Friday 20 October 2017

Suspicious death of IRA gun runner dominates 'Whitey' Bulger trial

Former mob boss and fugitive James
Former mob boss and fugitive James "Whitey" Bulger

Richard Valdmanis

The suspicious death of a fisherman who helped the Boston mob smuggle guns to the Irish Republican Army in the 1980s was the focus of prosecutors trying mobster James "Whitey" Bulger on charges that he committed or ordered 19 murders.

Jurors in the Bulger trial, which has riveted Boston for weeks, got a detailed description of how Bulger's "Winter Hill" gang used fishing boats and freighters in the 1980s to smuggle drugs into the United States and ship guns to the IRA for its guerrilla campaign against British rule in Northern Ireland.

 

Prosecutors focused on events related to the murder of fisherman John McIntyre, who disappeared in 1984 after he began cooperating with federal authorities investigating Bulger's gang, which ruled the Boston underworld by fear in the 1970s and '80s.

 

McIntyre, who had crewed several smuggling vessels, vanished after helping investigators intercept 36 tons of marijuana stashed deep in a gravel cargo on a freighter in the Boston Harbor, Former U.S. Customs officer Donald DeFago testified.

 

McIntyre's body was not found until 2000.

 

"He had instructions to call us ... every day and when he didn't call we got suspicious and started to go out and look for him," DeFago said.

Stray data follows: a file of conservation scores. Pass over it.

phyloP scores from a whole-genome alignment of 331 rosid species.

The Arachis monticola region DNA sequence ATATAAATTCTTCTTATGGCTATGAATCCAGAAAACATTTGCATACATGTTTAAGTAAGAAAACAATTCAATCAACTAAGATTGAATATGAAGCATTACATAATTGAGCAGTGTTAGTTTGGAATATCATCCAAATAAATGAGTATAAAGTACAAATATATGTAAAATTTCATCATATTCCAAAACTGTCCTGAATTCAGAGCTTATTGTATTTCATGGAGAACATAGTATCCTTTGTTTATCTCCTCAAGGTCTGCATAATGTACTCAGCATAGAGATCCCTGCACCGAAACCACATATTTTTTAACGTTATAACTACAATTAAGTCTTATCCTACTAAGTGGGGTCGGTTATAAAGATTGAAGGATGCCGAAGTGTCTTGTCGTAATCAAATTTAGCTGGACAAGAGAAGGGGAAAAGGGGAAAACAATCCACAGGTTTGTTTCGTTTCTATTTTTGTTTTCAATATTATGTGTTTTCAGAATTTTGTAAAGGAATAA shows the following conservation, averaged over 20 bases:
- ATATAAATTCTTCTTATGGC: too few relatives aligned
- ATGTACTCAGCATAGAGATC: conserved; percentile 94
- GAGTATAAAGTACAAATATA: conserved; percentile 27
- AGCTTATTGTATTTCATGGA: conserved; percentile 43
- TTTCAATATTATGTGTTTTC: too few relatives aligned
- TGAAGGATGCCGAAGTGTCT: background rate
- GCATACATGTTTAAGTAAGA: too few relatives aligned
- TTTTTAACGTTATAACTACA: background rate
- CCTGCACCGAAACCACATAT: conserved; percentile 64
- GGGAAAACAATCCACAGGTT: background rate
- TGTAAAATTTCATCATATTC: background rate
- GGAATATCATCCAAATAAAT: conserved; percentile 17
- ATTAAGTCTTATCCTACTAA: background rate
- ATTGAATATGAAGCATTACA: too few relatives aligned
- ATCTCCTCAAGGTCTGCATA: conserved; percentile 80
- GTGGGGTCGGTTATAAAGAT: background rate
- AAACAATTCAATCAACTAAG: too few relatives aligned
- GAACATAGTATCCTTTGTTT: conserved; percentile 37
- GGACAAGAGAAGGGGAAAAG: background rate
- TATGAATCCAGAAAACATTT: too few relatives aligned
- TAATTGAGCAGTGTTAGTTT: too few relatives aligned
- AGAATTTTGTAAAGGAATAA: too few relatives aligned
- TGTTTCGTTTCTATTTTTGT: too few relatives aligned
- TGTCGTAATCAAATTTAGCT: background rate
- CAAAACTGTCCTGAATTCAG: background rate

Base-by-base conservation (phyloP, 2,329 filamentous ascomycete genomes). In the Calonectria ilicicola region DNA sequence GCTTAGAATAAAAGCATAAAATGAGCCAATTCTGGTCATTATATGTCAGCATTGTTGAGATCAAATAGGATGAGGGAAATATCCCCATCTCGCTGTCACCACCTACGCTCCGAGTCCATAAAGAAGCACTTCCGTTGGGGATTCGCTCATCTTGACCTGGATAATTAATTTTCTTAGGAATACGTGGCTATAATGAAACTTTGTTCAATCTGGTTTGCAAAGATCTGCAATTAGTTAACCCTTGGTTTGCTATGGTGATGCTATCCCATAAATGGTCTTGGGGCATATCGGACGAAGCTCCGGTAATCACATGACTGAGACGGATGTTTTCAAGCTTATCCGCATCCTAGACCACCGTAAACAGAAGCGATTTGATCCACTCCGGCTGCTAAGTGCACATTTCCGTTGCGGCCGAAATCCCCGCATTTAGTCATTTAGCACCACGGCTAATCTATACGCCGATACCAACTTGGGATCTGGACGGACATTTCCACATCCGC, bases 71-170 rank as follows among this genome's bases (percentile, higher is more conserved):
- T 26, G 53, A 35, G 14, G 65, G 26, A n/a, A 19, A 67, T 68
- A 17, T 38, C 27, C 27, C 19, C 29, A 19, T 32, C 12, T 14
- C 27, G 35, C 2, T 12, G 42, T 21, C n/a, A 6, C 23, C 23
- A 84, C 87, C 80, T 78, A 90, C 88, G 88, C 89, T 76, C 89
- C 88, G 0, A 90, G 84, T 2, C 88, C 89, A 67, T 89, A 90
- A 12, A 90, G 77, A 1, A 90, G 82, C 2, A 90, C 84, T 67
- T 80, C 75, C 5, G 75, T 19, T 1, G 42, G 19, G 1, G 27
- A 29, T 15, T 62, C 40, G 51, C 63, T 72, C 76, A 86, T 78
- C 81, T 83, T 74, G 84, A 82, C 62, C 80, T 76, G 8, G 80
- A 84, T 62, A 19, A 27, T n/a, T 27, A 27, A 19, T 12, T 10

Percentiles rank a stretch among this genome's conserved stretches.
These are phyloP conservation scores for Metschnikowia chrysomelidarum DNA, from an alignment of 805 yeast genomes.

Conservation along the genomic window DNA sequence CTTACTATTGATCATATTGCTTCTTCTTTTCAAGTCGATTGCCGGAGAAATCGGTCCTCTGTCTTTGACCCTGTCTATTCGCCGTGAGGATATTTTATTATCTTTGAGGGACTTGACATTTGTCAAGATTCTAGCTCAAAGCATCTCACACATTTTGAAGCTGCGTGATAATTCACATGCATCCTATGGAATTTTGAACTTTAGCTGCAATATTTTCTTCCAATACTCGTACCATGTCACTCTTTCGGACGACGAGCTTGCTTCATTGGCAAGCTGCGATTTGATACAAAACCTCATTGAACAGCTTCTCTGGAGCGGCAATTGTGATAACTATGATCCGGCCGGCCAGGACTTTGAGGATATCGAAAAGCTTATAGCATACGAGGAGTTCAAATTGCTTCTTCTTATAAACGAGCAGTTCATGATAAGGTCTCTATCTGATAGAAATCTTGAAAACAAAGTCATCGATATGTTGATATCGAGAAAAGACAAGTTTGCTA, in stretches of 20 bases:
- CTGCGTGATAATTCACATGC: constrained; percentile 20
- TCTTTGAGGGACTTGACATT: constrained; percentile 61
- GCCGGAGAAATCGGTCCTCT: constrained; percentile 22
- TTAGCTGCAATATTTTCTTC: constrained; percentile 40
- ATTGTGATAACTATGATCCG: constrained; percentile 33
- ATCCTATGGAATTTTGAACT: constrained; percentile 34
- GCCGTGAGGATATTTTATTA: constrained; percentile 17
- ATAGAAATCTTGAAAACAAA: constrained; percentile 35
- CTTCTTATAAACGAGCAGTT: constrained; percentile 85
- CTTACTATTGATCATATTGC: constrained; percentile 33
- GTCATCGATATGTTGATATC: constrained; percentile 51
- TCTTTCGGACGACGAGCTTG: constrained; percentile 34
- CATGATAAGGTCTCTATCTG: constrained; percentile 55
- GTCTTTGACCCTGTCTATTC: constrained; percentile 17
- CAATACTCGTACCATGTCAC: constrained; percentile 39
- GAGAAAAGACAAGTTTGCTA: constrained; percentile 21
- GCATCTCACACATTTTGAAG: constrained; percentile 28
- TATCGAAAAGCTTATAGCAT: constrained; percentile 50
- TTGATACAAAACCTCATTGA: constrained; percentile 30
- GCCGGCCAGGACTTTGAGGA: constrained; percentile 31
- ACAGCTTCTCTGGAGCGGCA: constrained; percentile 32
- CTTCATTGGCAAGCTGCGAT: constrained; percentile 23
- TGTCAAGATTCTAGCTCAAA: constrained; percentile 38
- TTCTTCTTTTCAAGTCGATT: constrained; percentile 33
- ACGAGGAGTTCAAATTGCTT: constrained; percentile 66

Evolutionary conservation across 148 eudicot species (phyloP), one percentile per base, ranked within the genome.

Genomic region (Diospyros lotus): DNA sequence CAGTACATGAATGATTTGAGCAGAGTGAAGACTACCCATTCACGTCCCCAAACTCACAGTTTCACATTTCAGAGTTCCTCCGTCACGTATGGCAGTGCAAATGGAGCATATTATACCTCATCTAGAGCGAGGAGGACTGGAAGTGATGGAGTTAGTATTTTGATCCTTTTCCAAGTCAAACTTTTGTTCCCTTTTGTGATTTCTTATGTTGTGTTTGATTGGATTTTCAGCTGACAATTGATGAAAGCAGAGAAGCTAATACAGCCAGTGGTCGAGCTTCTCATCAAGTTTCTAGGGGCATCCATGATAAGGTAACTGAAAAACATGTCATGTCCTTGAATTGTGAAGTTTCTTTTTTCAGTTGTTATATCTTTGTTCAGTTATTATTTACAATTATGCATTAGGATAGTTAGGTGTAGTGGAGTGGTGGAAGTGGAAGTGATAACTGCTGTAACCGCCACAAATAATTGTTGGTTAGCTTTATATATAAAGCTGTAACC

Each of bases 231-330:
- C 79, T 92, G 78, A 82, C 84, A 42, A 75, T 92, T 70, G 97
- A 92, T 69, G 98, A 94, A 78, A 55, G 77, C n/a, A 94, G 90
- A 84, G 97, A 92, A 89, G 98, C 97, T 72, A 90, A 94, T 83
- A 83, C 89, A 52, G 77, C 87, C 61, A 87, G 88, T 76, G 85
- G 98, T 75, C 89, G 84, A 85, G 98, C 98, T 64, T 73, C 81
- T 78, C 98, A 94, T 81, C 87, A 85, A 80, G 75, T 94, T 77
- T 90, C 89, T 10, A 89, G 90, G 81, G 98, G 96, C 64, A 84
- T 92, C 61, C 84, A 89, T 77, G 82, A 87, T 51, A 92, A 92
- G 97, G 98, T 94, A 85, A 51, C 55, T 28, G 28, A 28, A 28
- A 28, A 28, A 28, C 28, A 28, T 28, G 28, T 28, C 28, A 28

Bulger associates Stephen "The Rifleman" Flemmi and Kevin Weeks testified at previous hearings that Bulger shot the man in the head. Flemmi is expected to testify this week against Bulger, 83, who faces life in prison if convicted on charges related to 19 murders.

 

DeFago said McIntyre had named Bulger associate Patrick Nee as an organizer of drugs and weapons shipments to and from the Boston area, including seven tons of guns and weapons bound for the IRA that Irish authorities intercepted in 1984.

 

Those weapons and ammunition had left Massachusetts on a Gloucester swordfishing boat named the Valhalla. At the time, Irish authorities said it was the largest known weapons shipment headed to the IRA.

 

Bulger has pleaded not guilty to all charges but through his lawyer has admitted being an extortionist, drug dealer, loan shark and "organized criminal."

 

Bulger rose from his youth in a housing project to become the most feared criminal in Boston. After a 1994 tip from a corrupt FBI agent that arrest was imminent, Bulger fled. He evaded arrest for 16 years before authorities caught him in California in June 2011.

 

Bulger and many members of his gang were of Irish descent. He ran his gang while avoiding arrest for years by cooperating with corrupt FBI agents who shared his Irish ancestry and South Boston upbringing. They turned a blind eye to Bulger's crimes while they focused on taking down the Italian Mafia.

 

Nee, who was jailed after the arms and drugs seizures, has admitted bringing McIntyre to a meeting with Bulger, Flemmi and Weeks shortly afterward. He said he left that meeting and returned to find McIntyre dead.

 

Bulger's story inspired the 2006 Academy Award-winning film "The Departed," in which Jack Nicholson played a character loosely based on Bulger.

Reuters

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